Twenty-seven is a number with a bit of karmic weirdness to it. Music lovers know that 27 is the age at which many talented rock stars meet an untimely end. Not cool. More edifying is the fact that 27 has its own Wikipedia page. That’s how we’re able to tell you other interesting facts about 27. “Twenty-seven is a perfect cube, being 33 = 3 × 3 × 3. 27 is also 23.” Perhaps even more marvellous is the fact that 27 is the “atomic weight of the only stable isotope of aluminum.”
There are many very nifty things about 27, and Issue 27 of carte blanche is no exception. How about we just dive right in, then, and get you acquainted with this beautiful, tragic, comic, life-affirming number?
In poetry, we have no less than Canada’s Parliamentary Poet Laureate, George Elliott Clarke, bringing a combative and historical flair with his “Hannibal Dreams of Rome.” (Of the many great interviews with Clarke, we really love this one at CANADALAND COMMONS.) Jay Ritchie’s “Upcycle” takes us to Montreal’s Jarry Park and, thanks to Google Earth, to the Chipotle Mexican Grill in Midtown. Meg Eden, meanwhile, transports us many leagues further down in “I Ask My Mother What It’s Like, Living at the Bottom of the Ocean.” Mallory Tater’s beautiful “Unbendable Light” goes beachside too — at Semiamhoo Bay. We’re delighted to have a poem in translation — Alain Lance’s “Paris-Prague and Back” – artfully rendered by Erika Luckert. And in Alison Strumberger’s “Inheritance” we learn how a “mother drove a fern / from Montreal to Vancouver / in a Datsun.” Through this poem we learned of ficus, “a genus of about 850 species of woody trees, shrubs, vines, epiphytes and hemiepiphytes in the family Moraceae.” (Thanks again Wikipedia.)
It is lilac trees that move Natalie Levtova, as they are bursting into bloom when she arrives in Moscow, where she turns her camera on her family and surroundings for a photo series called “Your Motherland, Not Your Home.” In comics, Meags Fitzgerald’s “Holding Part 1” captures the complexity of Major Life Events through just a few simple, clever panels. When will we see Part 2?! “Unpleasant Sense Memories,” by Teva Harrison, also addresses Major Life Events, although through a rather different lens. Stepping on a banana slug is one of the featured icky moments.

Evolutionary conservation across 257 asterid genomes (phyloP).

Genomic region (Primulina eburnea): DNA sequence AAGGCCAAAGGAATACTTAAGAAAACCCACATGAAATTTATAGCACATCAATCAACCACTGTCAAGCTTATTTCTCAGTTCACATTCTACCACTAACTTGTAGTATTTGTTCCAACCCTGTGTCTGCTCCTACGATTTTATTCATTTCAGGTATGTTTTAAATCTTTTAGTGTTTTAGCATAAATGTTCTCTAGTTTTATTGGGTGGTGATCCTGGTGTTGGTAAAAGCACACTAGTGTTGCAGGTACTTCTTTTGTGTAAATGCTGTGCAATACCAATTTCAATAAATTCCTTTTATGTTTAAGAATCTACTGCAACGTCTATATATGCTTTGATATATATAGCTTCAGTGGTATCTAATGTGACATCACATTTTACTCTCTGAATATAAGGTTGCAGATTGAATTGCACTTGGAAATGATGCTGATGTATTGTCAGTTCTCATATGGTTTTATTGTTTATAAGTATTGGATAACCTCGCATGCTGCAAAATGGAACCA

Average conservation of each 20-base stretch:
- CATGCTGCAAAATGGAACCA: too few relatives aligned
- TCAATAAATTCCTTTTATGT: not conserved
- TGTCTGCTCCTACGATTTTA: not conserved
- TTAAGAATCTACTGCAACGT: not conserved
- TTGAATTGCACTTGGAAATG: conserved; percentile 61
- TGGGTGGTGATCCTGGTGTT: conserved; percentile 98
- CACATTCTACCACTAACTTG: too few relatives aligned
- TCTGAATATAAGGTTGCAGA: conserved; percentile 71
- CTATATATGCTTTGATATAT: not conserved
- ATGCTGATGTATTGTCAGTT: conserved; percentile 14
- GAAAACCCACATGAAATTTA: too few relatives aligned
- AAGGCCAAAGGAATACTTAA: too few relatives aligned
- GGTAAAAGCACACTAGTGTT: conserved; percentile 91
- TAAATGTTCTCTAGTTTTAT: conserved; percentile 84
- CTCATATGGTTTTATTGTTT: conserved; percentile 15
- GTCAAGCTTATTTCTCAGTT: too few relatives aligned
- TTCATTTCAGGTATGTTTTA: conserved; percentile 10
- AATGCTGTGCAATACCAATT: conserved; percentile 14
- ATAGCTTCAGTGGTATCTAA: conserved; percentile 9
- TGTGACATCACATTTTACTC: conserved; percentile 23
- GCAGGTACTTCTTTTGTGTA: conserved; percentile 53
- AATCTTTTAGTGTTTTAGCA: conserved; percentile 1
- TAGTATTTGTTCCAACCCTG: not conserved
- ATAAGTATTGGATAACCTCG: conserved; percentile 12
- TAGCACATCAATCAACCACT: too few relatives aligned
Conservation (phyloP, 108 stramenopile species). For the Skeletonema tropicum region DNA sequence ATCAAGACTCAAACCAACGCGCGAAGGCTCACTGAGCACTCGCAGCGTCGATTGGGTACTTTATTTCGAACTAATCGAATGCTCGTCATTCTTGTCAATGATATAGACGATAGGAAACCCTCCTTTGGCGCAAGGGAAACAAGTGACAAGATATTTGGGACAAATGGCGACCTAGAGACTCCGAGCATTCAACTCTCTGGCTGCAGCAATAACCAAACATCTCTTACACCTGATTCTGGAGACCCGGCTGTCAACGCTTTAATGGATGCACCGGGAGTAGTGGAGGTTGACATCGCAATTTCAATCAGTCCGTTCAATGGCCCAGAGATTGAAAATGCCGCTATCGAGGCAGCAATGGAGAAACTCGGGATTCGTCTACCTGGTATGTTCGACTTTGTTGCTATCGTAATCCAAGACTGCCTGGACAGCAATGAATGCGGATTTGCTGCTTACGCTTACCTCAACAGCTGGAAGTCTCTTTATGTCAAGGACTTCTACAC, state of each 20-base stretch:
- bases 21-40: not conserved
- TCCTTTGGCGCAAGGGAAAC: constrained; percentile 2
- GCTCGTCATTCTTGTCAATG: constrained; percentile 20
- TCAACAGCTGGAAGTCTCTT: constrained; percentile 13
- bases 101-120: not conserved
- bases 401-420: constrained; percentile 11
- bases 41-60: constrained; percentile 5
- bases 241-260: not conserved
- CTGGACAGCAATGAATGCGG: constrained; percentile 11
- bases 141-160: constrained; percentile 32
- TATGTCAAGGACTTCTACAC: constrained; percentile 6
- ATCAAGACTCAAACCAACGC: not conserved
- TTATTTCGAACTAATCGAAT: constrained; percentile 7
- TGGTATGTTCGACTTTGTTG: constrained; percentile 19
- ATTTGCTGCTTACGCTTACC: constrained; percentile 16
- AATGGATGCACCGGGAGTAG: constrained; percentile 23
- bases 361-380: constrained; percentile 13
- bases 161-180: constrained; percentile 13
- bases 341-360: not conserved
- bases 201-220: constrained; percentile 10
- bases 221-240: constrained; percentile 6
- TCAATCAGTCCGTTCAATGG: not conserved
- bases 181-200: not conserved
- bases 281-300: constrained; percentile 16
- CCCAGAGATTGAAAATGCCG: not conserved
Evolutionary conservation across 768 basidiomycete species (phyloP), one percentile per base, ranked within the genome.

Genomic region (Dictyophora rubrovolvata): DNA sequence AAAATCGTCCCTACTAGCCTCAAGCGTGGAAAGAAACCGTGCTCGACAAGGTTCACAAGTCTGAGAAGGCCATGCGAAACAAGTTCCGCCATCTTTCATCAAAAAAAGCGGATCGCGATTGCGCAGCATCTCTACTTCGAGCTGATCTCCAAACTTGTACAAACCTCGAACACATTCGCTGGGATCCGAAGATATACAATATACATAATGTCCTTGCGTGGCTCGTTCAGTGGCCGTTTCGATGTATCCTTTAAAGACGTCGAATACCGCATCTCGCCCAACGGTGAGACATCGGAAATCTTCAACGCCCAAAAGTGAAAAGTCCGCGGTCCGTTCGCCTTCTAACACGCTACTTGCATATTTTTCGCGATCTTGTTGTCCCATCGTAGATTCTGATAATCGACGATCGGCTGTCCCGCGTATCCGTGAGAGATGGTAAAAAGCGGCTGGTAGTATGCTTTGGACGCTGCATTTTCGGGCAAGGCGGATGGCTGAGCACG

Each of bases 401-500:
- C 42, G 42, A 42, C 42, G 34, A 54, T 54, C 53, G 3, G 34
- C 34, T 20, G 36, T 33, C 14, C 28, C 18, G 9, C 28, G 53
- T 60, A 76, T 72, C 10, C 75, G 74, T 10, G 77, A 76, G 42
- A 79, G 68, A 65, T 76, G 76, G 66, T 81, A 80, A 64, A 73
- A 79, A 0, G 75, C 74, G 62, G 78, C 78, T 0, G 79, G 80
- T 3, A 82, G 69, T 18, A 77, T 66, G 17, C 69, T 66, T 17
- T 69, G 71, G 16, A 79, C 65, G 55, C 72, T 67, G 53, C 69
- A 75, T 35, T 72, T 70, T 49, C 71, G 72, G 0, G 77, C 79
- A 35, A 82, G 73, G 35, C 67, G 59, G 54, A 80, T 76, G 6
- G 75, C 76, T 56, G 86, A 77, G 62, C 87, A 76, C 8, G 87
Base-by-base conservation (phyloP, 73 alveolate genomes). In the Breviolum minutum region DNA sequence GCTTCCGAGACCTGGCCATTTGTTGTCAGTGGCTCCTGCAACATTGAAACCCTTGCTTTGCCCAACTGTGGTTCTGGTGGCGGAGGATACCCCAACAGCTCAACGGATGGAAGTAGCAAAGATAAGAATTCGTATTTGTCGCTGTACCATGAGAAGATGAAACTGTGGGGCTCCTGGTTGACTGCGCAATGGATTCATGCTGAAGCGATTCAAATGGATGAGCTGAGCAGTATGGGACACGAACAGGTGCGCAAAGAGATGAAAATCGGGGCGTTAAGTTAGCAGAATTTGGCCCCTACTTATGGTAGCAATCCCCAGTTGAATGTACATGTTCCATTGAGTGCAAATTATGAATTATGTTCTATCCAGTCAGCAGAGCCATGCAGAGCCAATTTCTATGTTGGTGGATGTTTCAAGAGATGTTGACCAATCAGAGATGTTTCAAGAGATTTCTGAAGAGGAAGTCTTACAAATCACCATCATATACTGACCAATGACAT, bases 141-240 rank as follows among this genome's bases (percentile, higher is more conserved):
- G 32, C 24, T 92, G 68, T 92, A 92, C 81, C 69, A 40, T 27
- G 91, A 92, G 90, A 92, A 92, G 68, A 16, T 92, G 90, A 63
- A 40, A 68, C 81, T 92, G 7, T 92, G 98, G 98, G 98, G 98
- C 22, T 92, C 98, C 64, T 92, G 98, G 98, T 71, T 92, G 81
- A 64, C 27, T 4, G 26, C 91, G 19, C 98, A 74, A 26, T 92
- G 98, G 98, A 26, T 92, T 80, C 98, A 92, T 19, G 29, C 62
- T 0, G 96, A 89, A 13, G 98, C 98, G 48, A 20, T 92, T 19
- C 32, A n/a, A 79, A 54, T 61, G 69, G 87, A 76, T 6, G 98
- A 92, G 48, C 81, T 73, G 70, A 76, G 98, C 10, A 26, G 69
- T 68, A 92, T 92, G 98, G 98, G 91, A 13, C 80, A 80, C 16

When “An Education” by “Gabe Marcus” opens, its narrator has a gun pointed at his head by a man “wearing a porkpie hat exactly like Gene Hackman would wear in The French Connection” – which is all the more striking because we’re now in the realm of nonfiction. “Living Right” by William Russell Wallace does fantastic things with time, as the search for a car in a parking lot is interspersed with reminiscences of fast living in New York City. And you have to check out Nicole Breit’s “Spectrum,” the winner of the 2016 carte blanche/CNFC competition for creative non-fiction – lyrical, poignant and courageous.
“Sometimes when we think we know what we need, it is surprising to realize we can live without it,” one of the protagonists of Desirée Jung’s exquisite “The Messenger” affirms. As with so much of Issue 27, we’re just a little infatuated with this sentence. We’re in the realm of fiction now. What’s definitely no fiction is the serious talent of 19-year-old Raphaëlla Vaillancourt, who wrote “Breathing Lessons” with support from Monique Polak through the mentorship program of the Quebec Writers’ Federation. Fellow Quebecker, Steve Bourdeau, has delivered an audacious suburban drama about digital indiscretions in “Things Rotten Under.” Richard Kelly Kemick, meanwhile, is concerned with the far older medium of mail – and what it reveals about a person – in his cleverly wrought “Staying Clean.” The visceral and vivid details in Douglas W. Milliken’s “Yellow Cake” leave us in no doubt as to why its author has won prizes through Glimmer Train, McSweeney’s and the Stoneslide Collective.
So, #27 – good karma? We believe only positive things can happen to you if you jump in feet first and explore for yourself. It goes live May 31.
–Laurence Miall and Gregory McCormick